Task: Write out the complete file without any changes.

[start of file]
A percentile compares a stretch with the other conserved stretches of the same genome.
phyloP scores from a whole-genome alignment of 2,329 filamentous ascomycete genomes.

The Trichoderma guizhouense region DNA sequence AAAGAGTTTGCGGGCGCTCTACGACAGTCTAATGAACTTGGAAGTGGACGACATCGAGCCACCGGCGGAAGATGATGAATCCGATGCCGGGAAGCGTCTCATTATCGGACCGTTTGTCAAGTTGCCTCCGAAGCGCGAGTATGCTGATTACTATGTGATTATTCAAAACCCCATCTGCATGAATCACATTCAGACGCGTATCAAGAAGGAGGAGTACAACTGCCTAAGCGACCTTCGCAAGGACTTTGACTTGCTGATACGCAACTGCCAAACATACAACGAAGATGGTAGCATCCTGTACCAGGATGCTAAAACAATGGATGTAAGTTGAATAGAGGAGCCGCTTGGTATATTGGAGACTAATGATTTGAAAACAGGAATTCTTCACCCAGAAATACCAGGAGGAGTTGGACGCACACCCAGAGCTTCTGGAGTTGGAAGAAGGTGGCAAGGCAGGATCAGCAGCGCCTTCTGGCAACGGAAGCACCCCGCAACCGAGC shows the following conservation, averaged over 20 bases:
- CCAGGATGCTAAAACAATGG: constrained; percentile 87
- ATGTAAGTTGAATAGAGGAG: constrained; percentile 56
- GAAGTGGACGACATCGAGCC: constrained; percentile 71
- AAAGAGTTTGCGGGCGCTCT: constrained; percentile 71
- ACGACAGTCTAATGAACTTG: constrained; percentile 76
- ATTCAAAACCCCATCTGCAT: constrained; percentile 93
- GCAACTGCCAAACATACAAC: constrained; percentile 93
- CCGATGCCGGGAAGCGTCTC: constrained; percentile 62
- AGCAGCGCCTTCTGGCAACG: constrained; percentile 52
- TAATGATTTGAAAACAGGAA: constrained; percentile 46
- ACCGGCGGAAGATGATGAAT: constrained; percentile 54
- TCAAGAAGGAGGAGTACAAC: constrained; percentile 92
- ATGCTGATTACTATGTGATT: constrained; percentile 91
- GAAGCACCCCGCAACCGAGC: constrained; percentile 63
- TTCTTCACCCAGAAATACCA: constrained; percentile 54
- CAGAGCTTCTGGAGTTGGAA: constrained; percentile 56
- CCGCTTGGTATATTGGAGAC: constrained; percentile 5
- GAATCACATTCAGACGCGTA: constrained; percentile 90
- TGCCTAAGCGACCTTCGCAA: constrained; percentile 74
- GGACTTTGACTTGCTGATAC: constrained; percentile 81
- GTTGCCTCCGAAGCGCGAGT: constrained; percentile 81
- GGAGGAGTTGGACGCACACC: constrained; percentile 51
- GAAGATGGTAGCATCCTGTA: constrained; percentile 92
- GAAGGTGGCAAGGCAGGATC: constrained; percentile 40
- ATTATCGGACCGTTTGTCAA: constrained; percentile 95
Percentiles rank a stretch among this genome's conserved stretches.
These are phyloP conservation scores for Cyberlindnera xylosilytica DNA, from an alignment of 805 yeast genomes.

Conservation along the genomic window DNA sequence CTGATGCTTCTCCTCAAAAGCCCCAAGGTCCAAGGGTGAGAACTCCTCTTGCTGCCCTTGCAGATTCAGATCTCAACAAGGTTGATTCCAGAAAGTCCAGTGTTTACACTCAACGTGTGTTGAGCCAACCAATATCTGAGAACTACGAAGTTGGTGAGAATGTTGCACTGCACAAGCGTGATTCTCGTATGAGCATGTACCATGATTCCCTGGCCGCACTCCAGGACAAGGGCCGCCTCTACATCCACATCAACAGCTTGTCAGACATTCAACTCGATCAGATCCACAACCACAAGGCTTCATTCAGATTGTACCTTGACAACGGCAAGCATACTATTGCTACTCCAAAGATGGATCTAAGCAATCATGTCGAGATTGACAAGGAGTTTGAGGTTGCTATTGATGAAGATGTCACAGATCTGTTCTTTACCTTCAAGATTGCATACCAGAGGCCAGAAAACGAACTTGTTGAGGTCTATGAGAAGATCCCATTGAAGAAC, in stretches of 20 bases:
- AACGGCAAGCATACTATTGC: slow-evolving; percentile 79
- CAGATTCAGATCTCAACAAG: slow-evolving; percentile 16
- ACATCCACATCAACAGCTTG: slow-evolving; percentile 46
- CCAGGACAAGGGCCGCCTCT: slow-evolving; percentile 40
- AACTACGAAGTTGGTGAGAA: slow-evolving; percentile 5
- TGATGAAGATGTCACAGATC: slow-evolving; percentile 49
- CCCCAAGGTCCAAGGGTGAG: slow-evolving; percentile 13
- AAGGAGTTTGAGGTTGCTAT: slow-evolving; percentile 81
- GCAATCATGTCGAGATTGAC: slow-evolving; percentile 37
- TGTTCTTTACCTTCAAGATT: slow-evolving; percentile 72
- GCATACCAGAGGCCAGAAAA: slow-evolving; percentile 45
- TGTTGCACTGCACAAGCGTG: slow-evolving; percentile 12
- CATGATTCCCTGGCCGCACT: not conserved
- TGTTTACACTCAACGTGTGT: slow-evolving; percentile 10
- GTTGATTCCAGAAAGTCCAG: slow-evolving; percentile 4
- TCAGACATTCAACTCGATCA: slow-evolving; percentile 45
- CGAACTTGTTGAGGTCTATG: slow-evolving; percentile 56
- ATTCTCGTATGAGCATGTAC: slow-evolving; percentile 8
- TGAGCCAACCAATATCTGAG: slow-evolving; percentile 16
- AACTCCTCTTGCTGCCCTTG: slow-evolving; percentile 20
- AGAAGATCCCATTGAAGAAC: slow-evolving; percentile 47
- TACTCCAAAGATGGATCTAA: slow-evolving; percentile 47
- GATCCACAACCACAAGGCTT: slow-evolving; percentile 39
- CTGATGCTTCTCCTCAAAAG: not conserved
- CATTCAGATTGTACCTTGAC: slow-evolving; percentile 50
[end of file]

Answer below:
A percentile compares a stretch with the other conserved stretches of the same genome.
phyloP scores from a whole-genome alignment of 2,329 filamentous ascomycete genomes.

The Trichoderma guizhouense region DNA sequence AAAGAGTTTGCGGGCGCTCTACGACAGTCTAATGAACTTGGAAGTGGACGACATCGAGCCACCGGCGGAAGATGATGAATCCGATGCCGGGAAGCGTCTCATTATCGGACCGTTTGTCAAGTTGCCTCCGAAGCGCGAGTATGCTGATTACTATGTGATTATTCAAAACCCCATCTGCATGAATCACATTCAGACGCGTATCAAGAAGGAGGAGTACAACTGCCTAAGCGACCTTCGCAAGGACTTTGACTTGCTGATACGCAACTGCCAAACATACAACGAAGATGGTAGCATCCTGTACCAGGATGCTAAAACAATGGATGTAAGTTGAATAGAGGAGCCGCTTGGTATATTGGAGACTAATGATTTGAAAACAGGAATTCTTCACCCAGAAATACCAGGAGGAGTTGGACGCACACCCAGAGCTTCTGGAGTTGGAAGAAGGTGGCAAGGCAGGATCAGCAGCGCCTTCTGGCAACGGAAGCACCCCGCAACCGAGC shows the following conservation, averaged over 20 bases:
- CCAGGATGCTAAAACAATGG: constrained; percentile 87
- ATGTAAGTTGAATAGAGGAG: constrained; percentile 56
- GAAGTGGACGACATCGAGCC: constrained; percentile 71
- AAAGAGTTTGCGGGCGCTCT: constrained; percentile 71
- ACGACAGTCTAATGAACTTG: constrained; percentile 76
- ATTCAAAACCCCATCTGCAT: constrained; percentile 93
- GCAACTGCCAAACATACAAC: constrained; percentile 93
- CCGATGCCGGGAAGCGTCTC: constrained; percentile 62
- AGCAGCGCCTTCTGGCAACG: constrained; percentile 52
- TAATGATTTGAAAACAGGAA: constrained; percentile 46
- ACCGGCGGAAGATGATGAAT: constrained; percentile 54
- TCAAGAAGGAGGAGTACAAC: constrained; percentile 92
- ATGCTGATTACTATGTGATT: constrained; percentile 91
- GAAGCACCCCGCAACCGAGC: constrained; percentile 63
- TTCTTCACCCAGAAATACCA: constrained; percentile 54
- CAGAGCTTCTGGAGTTGGAA: constrained; percentile 56
- CCGCTTGGTATATTGGAGAC: constrained; percentile 5
- GAATCACATTCAGACGCGTA: constrained; percentile 90
- TGCCTAAGCGACCTTCGCAA: constrained; percentile 74
- GGACTTTGACTTGCTGATAC: constrained; percentile 81
- GTTGCCTCCGAAGCGCGAGT: constrained; percentile 81
- GGAGGAGTTGGACGCACACC: constrained; percentile 51
- GAAGATGGTAGCATCCTGTA: constrained; percentile 92
- GAAGGTGGCAAGGCAGGATC: constrained; percentile 40
- ATTATCGGACCGTTTGTCAA: constrained; percentile 95
Percentiles rank a stretch among this genome's conserved stretches.
These are phyloP conservation scores for Cyberlindnera xylosilytica DNA, from an alignment of 805 yeast genomes.

Conservation along the genomic window DNA sequence CTGATGCTTCTCCTCAAAAGCCCCAAGGTCCAAGGGTGAGAACTCCTCTTGCTGCCCTTGCAGATTCAGATCTCAACAAGGTTGATTCCAGAAAGTCCAGTGTTTACACTCAACGTGTGTTGAGCCAACCAATATCTGAGAACTACGAAGTTGGTGAGAATGTTGCACTGCACAAGCGTGATTCTCGTATGAGCATGTACCATGATTCCCTGGCCGCACTCCAGGACAAGGGCCGCCTCTACATCCACATCAACAGCTTGTCAGACATTCAACTCGATCAGATCCACAACCACAAGGCTTCATTCAGATTGTACCTTGACAACGGCAAGCATACTATTGCTACTCCAAAGATGGATCTAAGCAATCATGTCGAGATTGACAAGGAGTTTGAGGTTGCTATTGATGAAGATGTCACAGATCTGTTCTTTACCTTCAAGATTGCATACCAGAGGCCAGAAAACGAACTTGTTGAGGTCTATGAGAAGATCCCATTGAAGAAC, in stretches of 20 bases:
- AACGGCAAGCATACTATTGC: slow-evolving; percentile 79
- CAGATTCAGATCTCAACAAG: slow-evolving; percentile 16
- ACATCCACATCAACAGCTTG: slow-evolving; percentile 46
- CCAGGACAAGGGCCGCCTCT: slow-evolving; percentile 40
- AACTACGAAGTTGGTGAGAA: slow-evolving; percentile 5
- TGATGAAGATGTCACAGATC: slow-evolving; percentile 49
- CCCCAAGGTCCAAGGGTGAG: slow-evolving; percentile 13
- AAGGAGTTTGAGGTTGCTAT: slow-evolving; percentile 81
- GCAATCATGTCGAGATTGAC: slow-evolving; percentile 37
- TGTTCTTTACCTTCAAGATT: slow-evolving; percentile 72
- GCATACCAGAGGCCAGAAAA: slow-evolving; percentile 45
- TGTTGCACTGCACAAGCGTG: slow-evolving; percentile 12
- CATGATTCCCTGGCCGCACT: not conserved
- TGTTTACACTCAACGTGTGT: slow-evolving; percentile 10
- GTTGATTCCAGAAAGTCCAG: slow-evolving; percentile 4
- TCAGACATTCAACTCGATCA: slow-evolving; percentile 45
- CGAACTTGTTGAGGTCTATG: slow-evolving; percentile 56
- ATTCTCGTATGAGCATGTAC: slow-evolving; percentile 8
- TGAGCCAACCAATATCTGAG: slow-evolving; percentile 16
- AACTCCTCTTGCTGCCCTTG: slow-evolving; percentile 20
- AGAAGATCCCATTGAAGAAC: slow-evolving; percentile 47
- TACTCCAAAGATGGATCTAA: slow-evolving; percentile 47
- GATCCACAACCACAAGGCTT: slow-evolving; percentile 39
- CTGATGCTTCTCCTCAAAAG: not conserved
- CATTCAGATTGTACCTTGAC: slow-evolving; percentile 50